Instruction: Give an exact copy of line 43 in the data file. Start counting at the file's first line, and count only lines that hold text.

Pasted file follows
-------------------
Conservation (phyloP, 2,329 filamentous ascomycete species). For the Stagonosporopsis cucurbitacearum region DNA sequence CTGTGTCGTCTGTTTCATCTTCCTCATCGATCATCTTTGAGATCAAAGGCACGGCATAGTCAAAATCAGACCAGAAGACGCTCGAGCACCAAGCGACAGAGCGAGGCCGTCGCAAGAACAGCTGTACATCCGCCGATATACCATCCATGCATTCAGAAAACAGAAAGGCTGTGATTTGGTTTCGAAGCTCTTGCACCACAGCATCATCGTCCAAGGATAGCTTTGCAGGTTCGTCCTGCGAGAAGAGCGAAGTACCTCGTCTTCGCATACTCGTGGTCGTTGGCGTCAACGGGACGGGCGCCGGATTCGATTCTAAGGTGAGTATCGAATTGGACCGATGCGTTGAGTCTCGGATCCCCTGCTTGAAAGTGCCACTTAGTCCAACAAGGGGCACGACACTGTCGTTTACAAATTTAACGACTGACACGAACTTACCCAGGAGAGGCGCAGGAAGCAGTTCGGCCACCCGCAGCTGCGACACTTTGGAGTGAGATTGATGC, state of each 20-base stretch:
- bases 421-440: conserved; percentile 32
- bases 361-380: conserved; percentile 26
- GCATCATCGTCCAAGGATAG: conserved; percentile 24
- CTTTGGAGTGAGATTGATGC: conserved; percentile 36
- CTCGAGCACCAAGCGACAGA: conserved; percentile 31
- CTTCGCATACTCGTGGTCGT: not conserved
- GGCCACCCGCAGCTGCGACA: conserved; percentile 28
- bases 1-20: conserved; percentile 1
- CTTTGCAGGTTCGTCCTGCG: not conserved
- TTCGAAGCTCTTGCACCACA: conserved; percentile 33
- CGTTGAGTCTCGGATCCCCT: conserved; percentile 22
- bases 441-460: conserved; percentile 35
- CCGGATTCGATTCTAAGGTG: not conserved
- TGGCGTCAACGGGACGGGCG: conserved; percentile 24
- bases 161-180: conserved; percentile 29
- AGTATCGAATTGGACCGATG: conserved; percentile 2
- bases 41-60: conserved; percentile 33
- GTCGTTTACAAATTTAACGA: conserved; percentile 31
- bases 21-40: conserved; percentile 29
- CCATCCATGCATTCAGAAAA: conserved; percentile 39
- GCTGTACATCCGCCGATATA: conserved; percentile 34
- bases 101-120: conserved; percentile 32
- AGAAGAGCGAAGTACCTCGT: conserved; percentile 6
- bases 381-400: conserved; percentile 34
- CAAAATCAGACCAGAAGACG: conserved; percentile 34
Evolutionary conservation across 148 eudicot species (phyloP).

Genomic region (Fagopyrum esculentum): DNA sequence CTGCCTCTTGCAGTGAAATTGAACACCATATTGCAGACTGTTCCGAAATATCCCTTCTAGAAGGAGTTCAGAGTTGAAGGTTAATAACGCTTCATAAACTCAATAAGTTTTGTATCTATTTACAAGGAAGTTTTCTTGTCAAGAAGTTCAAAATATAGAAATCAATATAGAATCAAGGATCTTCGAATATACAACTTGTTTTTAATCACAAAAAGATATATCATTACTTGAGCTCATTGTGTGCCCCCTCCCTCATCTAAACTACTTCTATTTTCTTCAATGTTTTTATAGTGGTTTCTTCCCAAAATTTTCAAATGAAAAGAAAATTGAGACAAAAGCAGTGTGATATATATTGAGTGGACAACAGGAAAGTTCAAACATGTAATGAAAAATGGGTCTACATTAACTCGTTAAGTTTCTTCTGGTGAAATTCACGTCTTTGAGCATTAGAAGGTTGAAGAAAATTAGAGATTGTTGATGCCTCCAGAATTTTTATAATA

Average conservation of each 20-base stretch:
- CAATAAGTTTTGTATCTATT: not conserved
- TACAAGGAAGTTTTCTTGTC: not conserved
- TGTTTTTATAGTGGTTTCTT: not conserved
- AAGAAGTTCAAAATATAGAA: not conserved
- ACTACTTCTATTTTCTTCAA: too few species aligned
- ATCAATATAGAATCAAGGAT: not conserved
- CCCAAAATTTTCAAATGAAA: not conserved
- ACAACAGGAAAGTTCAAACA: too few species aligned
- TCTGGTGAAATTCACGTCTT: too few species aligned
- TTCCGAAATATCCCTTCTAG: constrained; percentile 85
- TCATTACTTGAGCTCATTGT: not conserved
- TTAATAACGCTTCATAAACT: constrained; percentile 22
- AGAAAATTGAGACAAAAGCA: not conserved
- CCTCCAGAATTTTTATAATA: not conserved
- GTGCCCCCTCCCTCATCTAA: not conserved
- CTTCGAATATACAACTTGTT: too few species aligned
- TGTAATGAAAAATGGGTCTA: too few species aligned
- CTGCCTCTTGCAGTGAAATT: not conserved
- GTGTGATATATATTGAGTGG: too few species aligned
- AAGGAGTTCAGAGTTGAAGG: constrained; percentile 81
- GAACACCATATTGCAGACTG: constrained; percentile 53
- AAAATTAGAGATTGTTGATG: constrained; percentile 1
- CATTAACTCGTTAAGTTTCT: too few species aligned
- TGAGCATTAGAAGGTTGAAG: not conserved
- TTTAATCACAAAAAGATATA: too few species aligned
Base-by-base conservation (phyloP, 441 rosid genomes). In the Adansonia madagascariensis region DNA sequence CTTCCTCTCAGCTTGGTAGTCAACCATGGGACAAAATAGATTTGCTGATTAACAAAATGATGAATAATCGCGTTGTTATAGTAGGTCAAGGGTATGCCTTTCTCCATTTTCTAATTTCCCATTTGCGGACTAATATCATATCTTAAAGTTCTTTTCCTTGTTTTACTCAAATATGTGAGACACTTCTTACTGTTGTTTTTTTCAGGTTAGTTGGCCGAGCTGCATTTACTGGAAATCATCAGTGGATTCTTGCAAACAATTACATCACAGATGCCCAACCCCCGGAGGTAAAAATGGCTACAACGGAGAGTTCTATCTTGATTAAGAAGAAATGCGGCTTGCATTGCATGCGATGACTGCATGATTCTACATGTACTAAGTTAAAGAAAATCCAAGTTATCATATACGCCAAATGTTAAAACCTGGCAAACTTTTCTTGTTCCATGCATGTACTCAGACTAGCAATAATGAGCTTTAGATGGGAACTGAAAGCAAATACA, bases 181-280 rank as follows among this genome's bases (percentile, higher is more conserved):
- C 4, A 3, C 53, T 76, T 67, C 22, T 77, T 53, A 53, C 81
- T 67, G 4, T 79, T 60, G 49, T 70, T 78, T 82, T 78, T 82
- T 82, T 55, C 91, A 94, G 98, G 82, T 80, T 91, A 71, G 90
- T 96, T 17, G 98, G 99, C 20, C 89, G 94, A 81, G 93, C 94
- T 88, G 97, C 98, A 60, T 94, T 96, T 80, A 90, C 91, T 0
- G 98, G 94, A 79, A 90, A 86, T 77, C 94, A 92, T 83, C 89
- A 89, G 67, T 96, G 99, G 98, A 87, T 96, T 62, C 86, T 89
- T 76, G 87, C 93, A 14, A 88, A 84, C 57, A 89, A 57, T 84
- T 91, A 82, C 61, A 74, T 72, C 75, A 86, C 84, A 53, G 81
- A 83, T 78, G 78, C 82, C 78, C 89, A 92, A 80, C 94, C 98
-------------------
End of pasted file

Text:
- CCTCCAGAATTTTTATAATA: not conserved